How & Why Hamsters Die: 10 Most Common Causes

Sadly, hamsters do not live long lives. This means that within a few short years of adopting your young pet, you will have to go through the process of saying goodbye. There are many different reasons a hamster may pass away, beyond old age.

How do hamsters die? There are many conditions from which your hamster may pass away. Ten of the most common contributors include:

  1. Old age
  2. Heart disease
  3. Stress
  4. Wet tail 
  5. Pneumonia
  6. Cancer
  7. Kidney disease
  8. Polycystic disease
  9. Diabetes
  10. Accidents

While this may seem like a long list, the good news is that there are things you can do to decrease your hamster’s risk of some of these issues and increase their chances of living long (for a hamster) and healthy lives. Keep reading to learn more! 

How Long Do Hamsters Live?

If you have a hamster, you should familiarize yourself with your pet’s average lifespan. Lifespan can vary slightly among the five different species of pet hamster. Roborovskis usually have the longest lifespan – around 2-3.5 years. Syrians are the next longest-lived, with an average lifespan of 2-3 years. The remaining species (Campbell’s dwarf, Winter White, and Chinese) are only expected to live for 16-24 months. 

To learn more about the life cycle of a hamster, visit my article Hamster Life Cycle: Complete Visual Guide.

Reason #1 Hamsters Die: Old Age

Old age is certainly not an affliction or disease, but it must be mentioned as it is the official cause of death for many beloved hamsters. As a hamster ages, so does its cells, organs, and every part of its body. This means that your hamster can die for a number of reasons in old age that have nothing to do with a disease or condition – as an animal ages, there is a higher chance of organ failure. As death goes, this is often a relatively peaceful passing – many elderly hamsters simply pass away while they sleep. Some are even observed acting normally and running on the exercise wheel hours prior to passing. 

Reason #2 Hamsters Die: Heart Disease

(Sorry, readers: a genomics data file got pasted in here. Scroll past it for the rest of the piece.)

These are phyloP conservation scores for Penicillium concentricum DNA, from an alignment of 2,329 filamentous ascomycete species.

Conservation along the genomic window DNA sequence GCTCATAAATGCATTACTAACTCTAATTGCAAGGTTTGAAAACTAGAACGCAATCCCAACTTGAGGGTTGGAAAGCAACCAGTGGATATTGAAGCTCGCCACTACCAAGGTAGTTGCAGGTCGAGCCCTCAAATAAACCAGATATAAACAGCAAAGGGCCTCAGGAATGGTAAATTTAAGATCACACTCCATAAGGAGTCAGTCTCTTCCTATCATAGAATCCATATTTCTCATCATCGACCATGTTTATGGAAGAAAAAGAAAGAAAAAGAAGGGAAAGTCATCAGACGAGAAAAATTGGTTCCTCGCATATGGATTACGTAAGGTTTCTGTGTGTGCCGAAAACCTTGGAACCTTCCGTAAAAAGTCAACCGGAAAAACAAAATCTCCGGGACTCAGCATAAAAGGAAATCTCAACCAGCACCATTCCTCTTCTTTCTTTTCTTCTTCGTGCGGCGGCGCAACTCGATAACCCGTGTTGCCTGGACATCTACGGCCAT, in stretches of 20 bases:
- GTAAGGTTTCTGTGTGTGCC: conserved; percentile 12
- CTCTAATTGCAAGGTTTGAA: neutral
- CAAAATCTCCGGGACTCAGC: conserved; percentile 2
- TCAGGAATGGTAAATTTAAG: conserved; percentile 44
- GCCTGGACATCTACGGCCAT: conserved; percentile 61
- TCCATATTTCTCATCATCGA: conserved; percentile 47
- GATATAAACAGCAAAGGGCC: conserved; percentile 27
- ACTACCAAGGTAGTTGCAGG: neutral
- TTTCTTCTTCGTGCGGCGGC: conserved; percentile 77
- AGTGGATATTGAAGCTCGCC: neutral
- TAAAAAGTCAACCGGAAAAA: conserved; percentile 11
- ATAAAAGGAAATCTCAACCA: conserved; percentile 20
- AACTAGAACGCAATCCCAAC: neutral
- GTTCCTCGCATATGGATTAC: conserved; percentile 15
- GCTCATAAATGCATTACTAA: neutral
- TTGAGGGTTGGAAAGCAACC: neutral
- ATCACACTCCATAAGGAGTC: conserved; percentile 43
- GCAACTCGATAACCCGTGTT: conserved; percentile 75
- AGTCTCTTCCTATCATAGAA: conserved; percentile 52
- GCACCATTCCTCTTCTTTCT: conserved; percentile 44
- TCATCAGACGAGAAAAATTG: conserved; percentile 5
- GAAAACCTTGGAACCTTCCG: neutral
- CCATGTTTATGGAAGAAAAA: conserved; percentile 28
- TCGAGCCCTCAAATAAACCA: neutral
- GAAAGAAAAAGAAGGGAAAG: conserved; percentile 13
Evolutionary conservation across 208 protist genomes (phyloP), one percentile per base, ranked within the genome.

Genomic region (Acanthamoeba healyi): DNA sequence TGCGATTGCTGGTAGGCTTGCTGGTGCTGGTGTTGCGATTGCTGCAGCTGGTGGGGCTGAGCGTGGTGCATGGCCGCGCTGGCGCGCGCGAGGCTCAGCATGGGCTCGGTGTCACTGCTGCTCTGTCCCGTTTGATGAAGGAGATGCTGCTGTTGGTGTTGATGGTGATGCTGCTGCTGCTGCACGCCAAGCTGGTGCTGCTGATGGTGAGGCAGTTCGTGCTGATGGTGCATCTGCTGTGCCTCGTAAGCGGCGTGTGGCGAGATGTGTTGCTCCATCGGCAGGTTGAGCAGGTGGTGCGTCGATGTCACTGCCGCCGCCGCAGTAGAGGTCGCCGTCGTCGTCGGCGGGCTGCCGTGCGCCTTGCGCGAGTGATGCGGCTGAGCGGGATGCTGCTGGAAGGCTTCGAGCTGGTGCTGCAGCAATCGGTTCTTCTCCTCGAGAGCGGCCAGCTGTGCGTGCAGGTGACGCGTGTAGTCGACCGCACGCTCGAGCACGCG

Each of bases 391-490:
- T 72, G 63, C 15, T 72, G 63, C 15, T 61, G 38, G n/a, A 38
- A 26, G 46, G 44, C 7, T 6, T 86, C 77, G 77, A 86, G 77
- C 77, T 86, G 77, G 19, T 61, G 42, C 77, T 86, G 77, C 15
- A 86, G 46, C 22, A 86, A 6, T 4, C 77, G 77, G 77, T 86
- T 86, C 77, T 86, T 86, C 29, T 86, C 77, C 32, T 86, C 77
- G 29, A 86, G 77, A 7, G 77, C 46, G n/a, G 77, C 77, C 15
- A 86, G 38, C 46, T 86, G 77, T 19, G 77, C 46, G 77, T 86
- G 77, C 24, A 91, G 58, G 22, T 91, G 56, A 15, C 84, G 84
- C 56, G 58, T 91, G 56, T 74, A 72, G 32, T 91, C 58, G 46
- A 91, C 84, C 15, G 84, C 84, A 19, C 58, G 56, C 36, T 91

Hamsters, like humans, can suffer from heart disease. Two common heart conditions found in hamsters are congestive heart failure and cardiomyopathy. Congestive heart failure occurs when the heart muscles weaken and cannot effectively pump blood through the body. This can cause a number of health problems, and most commonly affects older female hamsters. Cardiomyopathy is a similar condition in that it makes it much harder for the heart muscle to pump blood through the body; this is a genetic condition and can lead to heart failure or sudden death. Cardiomyopathy presents similary in hamsters as in humans, and so hamsters afflicted with this disease are extensively researched to attempt to find new therapies that may be effective in humans. Cardiomyopathy occurs mainly in Syrian hamsters, and is a congenital condition. 

Reason #3 Hamsters Die: Stress

Hamsters are fragile animals, and are easily frightened due to their vulnerability as prey animals. Stress can lead to heart failure, especially in a hamster that already suffers from a genetic heart condition. This can occur both in acute stress and long-term stress. A hamster can die, seemingly suddenly, from a sudden traumatic or frightful event. This is most often seen in hamsters who were already suffering from a congenital heart condition like cardiomyopathy. Prolonged mild stress can also lead to conditions ultimately causing heart failure as well – this can be chronic stress due to a poor diet, frequent or constant territory battles with another hamster “friend,” or even stress from a house cat that is often pawing at the hamster cage. 

There are various reasons your hamster may be stressed; to learn more about how to recognize these signs, visit my article Signs Your Hamster is Sad: Easy Ways to Tell.

Reason #4 Hamsters Die: Wet Tail

Wet tail disease is not one particular diagnosis, but rather the term used to describe watery diarrhea in a hamster – giving the animal a “wet tail”. Hamsters are very small, and therefore diarrhea can lead to dangerous levels of dehydration shortly after symptoms start – hamsters with this condition may die in as little as a few days after symptoms begin. Wet Tail may be caused by stress or a bacterial, parasitic, or even viral infection. It can also be caused by diet or other environmental conditions. This condition is most often recorded in very young hamsters usually between 3 and 6 weeks of age. 

Reason #5 Hamsters Die: Pneumonia

Pneumonia is not very common in hamsters, but for a small pet afflicted with this respiratory condition, things can take a negative turn very quickly. Pneumonia is caused by a bacterial or viral illness, with pathogens coinciding to cause lung inflammation. Symptoms include lethargy, loss of appetite, sneezing, coughing, and of course, difficulty breathing. If left untreated, a hamster can quickly succumb to this condition. If seen by a veterinarian, antibiotics or oxygen therapy may be successfully used as treatment.